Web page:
It is noticed that all bottle systems have slightly different nipples. If your baby takes a pacifier, then you know that not all nipples will do, because your baby has a preference. Some babies will do better with a nipple of a completely different shape while others will do better with a nipple that mimics the shape of the breast. You should buy just one or two different bottles rather than a whole set to start until you figure out which shape your baby prefers.

Eliminate stressors:

Some babies will wean easily, while others protest. When you plan a difficult transition, then this can help the weaning process to be easier. Also, going slowly can help to prevent stress for the mother and baby. Women can choose a time when there are no other significant stressors, such as a pending vacation or deadline at work. If it is possible, you should spend extra time with your baby.

This is helpful because babies are sometimes anxious or clingy during weaning. Parents should know that the weaning process takes a few weeks. If your baby needs to be weaned by a particular date, then it is a good idea to start the process early.

Drying up your milk:

It is not easy to turn off the faucet on short notice if you have already established a good milk supply. If you have time, then dropping one feeding per day can decrease your milk supply. Breastfeeding is the original supply and demand system. But, if you need to stop nursing quickly, then you need to be prepared for some discomfort. You should apply ice packs to your sore breasts and express only as much as you need to get relief from the discomfort.

You should not use binders, because this can cause blocked ducts. Instead, you can wear a good supportive bra. Also, cabbage leaves can help and apply them directly to your breasts.

Use a pump:

Breastfeeding is operating to supply and demand. When a woman pumps regularly or a baby drinks more milk, then her body will produce more milk. As the baby eats less, the woman’s supply of breast milk tends to taper off.

Introduce food:

You should begin slowly to get to the point where food is the main source of nutrition. The digestive system of your baby is still developing. Your baby will need either breastmilk or formula until he or she is about 12 months. When your baby is four months, you need to start with baby cereal and progress to the table food. If you have breastfed your baby all the time, then when you introduce the food to your baby, you should express some breastmilk and mix it into a single-grain baby cereal.

This will make the food more appetizing and easier for your baby to chew. You should introduce food to your baby at around six months. You can introduce meats, veggies, and pureed fruits when you are between four and eight months. When your baby is between 9 – 12 months, you can offer him or her non – pureed finger foods, such as ground meat, teething biscuits, and rice.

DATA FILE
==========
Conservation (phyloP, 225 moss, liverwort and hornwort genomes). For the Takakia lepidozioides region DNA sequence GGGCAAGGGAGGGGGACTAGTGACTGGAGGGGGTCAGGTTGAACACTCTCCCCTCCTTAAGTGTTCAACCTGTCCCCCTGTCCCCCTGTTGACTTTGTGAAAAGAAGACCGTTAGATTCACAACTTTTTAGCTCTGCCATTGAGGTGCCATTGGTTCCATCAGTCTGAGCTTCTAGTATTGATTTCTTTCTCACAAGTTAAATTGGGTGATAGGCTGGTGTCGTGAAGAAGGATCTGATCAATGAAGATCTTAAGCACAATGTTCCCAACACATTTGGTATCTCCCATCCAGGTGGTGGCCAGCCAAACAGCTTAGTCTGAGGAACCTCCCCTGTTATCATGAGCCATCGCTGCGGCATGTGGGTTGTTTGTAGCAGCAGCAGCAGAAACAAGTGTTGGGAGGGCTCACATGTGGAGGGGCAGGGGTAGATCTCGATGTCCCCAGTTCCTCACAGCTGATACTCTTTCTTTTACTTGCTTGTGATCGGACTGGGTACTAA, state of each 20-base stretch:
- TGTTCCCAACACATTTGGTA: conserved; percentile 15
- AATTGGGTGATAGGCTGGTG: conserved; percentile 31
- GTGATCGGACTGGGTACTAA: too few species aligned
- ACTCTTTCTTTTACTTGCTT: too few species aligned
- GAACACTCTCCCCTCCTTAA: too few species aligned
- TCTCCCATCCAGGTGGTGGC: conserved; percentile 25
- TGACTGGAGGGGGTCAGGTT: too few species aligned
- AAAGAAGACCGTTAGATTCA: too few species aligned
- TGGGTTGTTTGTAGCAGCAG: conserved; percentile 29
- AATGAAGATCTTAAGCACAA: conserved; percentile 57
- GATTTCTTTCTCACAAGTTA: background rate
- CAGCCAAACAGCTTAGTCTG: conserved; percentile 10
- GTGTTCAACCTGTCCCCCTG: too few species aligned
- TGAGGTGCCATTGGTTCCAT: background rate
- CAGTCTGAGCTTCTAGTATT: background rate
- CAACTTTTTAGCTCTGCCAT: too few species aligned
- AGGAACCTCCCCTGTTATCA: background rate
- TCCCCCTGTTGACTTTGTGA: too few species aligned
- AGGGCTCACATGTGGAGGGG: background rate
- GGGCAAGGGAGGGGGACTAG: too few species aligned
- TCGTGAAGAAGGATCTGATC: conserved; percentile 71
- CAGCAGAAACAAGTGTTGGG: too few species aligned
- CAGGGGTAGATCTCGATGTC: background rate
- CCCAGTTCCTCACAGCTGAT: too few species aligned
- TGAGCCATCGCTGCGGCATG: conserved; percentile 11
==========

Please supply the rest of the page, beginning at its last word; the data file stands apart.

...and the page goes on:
Comfort your baby:

You need to keep in your mind that your baby may be having some difficulty adjusting to the change. Baby loses his or her mother’s breasts, but also he or she will lose comfort time with his or her baby. You need to find alternative ways to comfort and reassure your baby which does not involve your breasts. You should spend more time one on one with your baby.

You need to avoid stimulants, like communications, phone apps and TV, reading, and anything which can divide your attention. You should add extra cuddling into your routine, so you will not forget to do it and in this way, you can have a specified time frame for ignoring your phone.

Remain patient with your baby:

Your baby can be fussy and irritable during the weaning process because he or she is reacting to change. But, you should remember that this time will pass and your baby will move on to another chapter in your life before you know it. It is very important to stay patient while both you and your baby make this important transition. You should play with your baby because this is his or her most important method of learning, experimenting, and communicating.

References:

  1. 10 Ways to Stop Breast Milk Production. https://parenting.firstcry.com/articles/how-to-stop-breast-milk-best-tips/. Published March 22, 2018
  2. How to Stop Breastfeeding Without Pain. https://www.wikihow.mom/Stop-Breastfeeding-Without-Pain. Published September 7, 2020
  3. How To Wean Or Stop Breastfeeding For Baby. https://beautyhealthtips.in/best-ways-to-stop-breast-feeding-for-your-baby/. Published January 19, 2018
  4. How to Stop Breastfeeding. http://www.activehomeremedy.com/2016/04/how-to-stop-breastfeeding.html . Published April 16, 2016